UT Arlington launches David Dillon Center for Texas Architecture

Symposium about Texas architecture planned for April.

March 20, 2012 |

The University of Texas at Arlington announces the establishment of the new David Dillon Center for Texas Architecture, an initiative of the School of Architecture that will honor the legacy of the longtime architecture critic for The Dallas Morning News.

The center will support the research of faculty and students as they investigate how the region and its architecture have changed across the past several decades. It also will promote public dialogue about architecture and urbanism in North Texas and beyond.

Kate Holliday, an architectural historian and assistant professor of architecture, has been named director of the new center, which will formally debut with “Architecture Criticism Today,” the inaugural David Dillon Symposium scheduled April 26-27 at the Dallas Museum of Art and the Nasher Sculpture Center. The symposium is open to the public, but seating is limited.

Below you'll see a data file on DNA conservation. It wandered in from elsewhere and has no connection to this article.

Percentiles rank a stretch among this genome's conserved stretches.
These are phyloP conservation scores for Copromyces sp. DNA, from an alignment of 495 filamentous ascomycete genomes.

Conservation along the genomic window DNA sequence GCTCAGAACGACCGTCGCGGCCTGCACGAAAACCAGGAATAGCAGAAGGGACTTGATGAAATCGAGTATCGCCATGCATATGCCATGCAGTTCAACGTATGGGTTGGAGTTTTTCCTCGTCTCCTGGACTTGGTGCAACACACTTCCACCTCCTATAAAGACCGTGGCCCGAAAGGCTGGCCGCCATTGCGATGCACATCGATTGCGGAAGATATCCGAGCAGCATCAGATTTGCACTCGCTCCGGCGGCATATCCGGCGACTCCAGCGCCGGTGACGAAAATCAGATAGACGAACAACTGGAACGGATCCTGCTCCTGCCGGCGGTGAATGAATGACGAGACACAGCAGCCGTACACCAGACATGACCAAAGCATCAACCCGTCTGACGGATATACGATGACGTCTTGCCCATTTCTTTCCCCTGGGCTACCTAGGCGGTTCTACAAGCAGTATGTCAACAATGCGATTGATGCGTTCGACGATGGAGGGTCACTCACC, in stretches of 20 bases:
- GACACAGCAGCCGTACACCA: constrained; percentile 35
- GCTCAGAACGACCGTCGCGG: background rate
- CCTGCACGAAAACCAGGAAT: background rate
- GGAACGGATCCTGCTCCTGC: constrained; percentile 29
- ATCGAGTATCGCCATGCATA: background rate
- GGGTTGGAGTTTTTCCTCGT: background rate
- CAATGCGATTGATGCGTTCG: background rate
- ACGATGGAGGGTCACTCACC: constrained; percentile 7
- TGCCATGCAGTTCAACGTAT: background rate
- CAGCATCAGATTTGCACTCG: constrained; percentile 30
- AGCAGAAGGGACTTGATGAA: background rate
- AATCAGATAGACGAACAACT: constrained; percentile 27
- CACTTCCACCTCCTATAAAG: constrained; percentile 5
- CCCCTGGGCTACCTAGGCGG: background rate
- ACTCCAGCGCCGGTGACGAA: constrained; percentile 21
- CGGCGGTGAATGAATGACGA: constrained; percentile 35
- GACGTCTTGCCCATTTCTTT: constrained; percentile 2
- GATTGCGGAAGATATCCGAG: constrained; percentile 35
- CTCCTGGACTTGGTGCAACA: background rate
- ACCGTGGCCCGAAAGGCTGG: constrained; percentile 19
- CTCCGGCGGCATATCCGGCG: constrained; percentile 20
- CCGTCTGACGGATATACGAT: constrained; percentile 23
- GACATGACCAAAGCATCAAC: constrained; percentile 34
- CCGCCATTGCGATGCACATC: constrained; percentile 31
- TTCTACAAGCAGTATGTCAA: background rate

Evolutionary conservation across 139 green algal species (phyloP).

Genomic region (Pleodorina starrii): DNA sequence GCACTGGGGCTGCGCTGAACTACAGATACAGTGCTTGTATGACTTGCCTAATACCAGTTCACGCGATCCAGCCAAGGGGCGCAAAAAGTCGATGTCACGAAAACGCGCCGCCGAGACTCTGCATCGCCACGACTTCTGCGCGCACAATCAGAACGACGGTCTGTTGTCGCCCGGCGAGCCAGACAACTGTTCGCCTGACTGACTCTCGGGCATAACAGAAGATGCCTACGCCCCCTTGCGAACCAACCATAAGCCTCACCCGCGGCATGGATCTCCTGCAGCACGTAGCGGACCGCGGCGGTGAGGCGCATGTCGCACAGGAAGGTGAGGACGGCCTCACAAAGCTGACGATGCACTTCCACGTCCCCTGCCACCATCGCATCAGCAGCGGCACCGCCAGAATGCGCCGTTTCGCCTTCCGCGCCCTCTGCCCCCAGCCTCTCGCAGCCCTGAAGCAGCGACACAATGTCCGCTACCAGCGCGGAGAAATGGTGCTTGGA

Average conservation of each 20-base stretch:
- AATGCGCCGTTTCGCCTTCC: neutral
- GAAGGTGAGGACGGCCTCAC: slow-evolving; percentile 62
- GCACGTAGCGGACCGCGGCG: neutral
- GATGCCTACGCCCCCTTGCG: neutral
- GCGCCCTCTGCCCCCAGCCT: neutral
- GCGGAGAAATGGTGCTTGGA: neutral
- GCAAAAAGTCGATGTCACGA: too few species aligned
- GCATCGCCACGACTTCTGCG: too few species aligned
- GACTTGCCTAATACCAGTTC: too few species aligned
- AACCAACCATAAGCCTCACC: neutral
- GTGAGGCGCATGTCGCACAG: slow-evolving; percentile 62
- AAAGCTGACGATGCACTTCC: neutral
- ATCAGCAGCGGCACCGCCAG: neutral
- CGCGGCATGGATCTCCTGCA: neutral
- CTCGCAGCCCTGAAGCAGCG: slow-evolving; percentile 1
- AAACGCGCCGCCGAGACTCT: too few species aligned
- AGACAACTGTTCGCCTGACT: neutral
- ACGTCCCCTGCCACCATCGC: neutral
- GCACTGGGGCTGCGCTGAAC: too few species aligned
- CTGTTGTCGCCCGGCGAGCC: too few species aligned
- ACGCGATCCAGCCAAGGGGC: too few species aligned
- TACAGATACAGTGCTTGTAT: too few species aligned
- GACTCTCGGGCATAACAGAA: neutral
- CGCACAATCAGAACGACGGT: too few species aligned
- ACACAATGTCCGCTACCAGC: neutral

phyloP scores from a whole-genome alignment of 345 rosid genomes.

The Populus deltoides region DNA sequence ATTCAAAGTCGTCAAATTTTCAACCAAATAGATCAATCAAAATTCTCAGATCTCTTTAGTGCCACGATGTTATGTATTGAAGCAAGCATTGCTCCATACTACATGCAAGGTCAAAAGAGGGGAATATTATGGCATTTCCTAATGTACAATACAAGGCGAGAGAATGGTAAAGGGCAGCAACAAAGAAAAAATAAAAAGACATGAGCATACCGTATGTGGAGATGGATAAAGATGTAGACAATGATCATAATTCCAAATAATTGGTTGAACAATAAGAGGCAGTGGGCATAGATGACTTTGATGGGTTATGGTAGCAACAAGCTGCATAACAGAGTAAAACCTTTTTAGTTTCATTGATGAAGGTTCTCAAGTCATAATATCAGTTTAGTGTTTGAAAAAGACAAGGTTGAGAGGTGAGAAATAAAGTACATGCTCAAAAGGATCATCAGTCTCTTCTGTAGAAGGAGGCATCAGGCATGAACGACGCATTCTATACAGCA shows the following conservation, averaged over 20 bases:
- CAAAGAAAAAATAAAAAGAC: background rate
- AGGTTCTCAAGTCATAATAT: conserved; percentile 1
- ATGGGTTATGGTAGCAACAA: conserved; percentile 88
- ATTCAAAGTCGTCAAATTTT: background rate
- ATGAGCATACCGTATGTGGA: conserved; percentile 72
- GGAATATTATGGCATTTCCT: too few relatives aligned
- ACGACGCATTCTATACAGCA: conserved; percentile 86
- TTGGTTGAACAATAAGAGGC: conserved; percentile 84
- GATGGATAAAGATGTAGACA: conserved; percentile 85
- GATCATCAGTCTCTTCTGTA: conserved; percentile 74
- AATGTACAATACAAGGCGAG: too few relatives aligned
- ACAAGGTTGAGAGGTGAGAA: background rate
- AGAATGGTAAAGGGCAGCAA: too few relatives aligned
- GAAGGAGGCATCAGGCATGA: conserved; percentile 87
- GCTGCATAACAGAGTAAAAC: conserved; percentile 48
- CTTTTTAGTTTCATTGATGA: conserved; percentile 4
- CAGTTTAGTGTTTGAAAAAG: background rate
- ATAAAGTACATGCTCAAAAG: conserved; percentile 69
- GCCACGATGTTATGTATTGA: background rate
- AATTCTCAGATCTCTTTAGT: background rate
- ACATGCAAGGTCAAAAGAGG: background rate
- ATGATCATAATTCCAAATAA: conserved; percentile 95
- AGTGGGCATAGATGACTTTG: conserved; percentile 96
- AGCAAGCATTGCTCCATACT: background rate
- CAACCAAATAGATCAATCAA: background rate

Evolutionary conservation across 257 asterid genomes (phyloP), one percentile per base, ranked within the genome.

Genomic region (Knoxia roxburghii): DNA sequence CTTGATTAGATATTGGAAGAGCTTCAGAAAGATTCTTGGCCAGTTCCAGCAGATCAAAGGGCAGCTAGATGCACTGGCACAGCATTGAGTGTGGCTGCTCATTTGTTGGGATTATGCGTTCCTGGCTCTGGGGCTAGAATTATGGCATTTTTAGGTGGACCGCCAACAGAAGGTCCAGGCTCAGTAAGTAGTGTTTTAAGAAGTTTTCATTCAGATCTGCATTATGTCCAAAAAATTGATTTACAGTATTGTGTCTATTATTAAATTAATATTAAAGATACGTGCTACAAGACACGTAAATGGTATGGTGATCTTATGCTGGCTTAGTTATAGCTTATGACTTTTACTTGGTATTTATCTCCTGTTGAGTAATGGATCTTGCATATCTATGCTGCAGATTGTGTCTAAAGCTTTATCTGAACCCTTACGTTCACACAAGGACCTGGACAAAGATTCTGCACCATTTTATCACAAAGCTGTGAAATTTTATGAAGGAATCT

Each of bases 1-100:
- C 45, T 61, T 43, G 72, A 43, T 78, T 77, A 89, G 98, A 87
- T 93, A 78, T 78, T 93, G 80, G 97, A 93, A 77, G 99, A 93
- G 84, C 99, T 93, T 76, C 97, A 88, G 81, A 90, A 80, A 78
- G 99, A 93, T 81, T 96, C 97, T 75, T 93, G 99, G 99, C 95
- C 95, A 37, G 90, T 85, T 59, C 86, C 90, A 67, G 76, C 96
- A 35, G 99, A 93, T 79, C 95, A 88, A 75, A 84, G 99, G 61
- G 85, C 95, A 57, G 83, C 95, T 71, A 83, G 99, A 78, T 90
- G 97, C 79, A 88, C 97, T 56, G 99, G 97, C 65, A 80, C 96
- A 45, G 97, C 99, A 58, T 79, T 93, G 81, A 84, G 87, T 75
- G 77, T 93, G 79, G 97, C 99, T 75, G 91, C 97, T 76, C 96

Dillon, who died in 2010, kept his meticulous notes, manuscripts and recorded interviews about Texas architecture and architectural journalism itself. He wrote more than 1,000 pieces about architecture for The Dallas Morning News and authored several books, including “Cowboys Stadium: Architecture, Art, Entertainment in the Twenty-First Century,” “Dallas Architecture: 1936-86,” and “The Architecture of O'Neil Ford: Celebrating Place.”

Colleagues credited Dillon with helping shape civic debate on issues across North Texas, from underdevelopment in South Dallas to sprawl in the northern suburbs, famously questioning in a 1980 D Magazine cover story: “Why Is Dallas Architecture So Bad?”. BD+C

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